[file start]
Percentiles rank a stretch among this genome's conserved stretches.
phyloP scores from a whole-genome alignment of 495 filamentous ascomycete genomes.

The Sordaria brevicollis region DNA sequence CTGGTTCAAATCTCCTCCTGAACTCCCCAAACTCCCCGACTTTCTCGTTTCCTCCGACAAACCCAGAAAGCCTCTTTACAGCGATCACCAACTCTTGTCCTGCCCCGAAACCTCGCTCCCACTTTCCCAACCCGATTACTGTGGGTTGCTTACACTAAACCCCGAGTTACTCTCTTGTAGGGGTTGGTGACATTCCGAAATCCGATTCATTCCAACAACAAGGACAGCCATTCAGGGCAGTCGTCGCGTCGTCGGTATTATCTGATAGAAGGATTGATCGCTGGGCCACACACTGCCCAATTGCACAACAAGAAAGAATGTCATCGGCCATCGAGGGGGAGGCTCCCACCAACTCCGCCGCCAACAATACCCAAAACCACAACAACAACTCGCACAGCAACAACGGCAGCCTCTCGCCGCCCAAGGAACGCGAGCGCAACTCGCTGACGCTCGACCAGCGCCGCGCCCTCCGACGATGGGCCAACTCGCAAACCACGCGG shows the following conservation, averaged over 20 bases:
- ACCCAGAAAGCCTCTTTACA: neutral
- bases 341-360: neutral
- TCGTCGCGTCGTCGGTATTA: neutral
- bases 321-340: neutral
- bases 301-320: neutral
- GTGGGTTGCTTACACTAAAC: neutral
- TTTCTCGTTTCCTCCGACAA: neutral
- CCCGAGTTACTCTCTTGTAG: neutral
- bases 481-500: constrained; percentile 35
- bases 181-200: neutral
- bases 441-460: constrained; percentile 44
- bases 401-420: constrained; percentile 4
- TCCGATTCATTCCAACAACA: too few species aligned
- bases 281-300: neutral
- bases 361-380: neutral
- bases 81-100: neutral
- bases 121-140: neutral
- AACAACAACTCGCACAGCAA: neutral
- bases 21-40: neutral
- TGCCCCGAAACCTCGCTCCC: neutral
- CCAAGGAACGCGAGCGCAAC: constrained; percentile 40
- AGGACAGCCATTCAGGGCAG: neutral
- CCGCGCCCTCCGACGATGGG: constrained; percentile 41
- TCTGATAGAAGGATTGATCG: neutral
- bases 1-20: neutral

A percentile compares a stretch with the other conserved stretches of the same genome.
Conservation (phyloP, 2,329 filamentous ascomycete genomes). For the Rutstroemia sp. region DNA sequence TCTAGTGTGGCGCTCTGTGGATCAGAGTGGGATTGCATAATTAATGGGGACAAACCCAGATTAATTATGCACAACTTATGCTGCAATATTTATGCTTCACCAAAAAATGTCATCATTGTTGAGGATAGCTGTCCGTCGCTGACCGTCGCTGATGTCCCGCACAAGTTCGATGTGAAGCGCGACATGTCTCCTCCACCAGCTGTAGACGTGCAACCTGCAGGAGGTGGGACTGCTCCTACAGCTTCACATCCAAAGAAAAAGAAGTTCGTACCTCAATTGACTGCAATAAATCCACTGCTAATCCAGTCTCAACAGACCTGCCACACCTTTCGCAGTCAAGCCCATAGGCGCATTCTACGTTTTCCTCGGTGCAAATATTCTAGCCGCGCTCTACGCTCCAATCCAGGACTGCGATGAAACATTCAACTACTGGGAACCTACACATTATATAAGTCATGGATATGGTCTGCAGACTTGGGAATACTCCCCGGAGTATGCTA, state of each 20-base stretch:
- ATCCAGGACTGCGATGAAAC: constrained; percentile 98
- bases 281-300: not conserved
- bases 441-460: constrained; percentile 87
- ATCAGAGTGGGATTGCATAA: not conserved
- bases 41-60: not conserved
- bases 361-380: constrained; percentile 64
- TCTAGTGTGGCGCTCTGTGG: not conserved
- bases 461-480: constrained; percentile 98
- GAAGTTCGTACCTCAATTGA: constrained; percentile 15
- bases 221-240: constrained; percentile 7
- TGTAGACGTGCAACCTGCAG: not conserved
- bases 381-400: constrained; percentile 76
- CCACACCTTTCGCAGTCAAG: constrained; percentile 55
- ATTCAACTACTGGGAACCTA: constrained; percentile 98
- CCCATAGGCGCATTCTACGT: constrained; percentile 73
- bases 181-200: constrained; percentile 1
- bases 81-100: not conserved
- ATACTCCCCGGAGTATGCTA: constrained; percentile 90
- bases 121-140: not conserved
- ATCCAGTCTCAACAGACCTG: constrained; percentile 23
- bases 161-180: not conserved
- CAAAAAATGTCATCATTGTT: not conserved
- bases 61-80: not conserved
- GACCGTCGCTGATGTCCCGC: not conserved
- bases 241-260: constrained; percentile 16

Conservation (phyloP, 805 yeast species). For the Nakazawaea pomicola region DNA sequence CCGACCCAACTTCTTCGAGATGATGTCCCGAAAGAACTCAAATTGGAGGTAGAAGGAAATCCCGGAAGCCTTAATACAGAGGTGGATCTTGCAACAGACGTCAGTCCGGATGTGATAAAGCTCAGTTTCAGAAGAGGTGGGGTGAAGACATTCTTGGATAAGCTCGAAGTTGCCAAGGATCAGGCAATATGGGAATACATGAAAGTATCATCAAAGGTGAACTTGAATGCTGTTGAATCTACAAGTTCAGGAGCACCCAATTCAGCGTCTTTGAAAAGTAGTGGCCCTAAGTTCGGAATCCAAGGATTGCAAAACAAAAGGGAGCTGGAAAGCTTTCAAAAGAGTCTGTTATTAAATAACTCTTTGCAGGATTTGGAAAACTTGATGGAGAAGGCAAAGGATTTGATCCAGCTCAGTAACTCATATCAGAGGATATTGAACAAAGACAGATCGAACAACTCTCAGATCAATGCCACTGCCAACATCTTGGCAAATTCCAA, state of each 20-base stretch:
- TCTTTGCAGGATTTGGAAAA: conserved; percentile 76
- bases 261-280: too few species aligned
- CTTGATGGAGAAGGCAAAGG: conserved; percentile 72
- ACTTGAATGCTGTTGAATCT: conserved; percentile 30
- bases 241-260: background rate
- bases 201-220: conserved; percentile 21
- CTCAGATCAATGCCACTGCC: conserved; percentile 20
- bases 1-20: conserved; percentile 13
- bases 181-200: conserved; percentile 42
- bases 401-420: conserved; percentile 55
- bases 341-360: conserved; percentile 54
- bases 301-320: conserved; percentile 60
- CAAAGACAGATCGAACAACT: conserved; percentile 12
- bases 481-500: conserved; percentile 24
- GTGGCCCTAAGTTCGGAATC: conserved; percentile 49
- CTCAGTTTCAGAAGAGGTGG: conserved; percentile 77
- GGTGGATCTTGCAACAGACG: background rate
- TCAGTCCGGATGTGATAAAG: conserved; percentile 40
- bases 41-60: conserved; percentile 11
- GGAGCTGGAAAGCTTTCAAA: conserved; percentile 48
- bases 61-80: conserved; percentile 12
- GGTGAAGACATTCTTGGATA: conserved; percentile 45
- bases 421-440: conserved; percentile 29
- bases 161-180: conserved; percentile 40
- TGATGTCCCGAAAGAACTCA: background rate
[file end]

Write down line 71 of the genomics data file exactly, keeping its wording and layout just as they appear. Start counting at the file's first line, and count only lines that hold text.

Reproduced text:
- GTGGCCCTAAGTTCGGAATC: conserved; percentile 49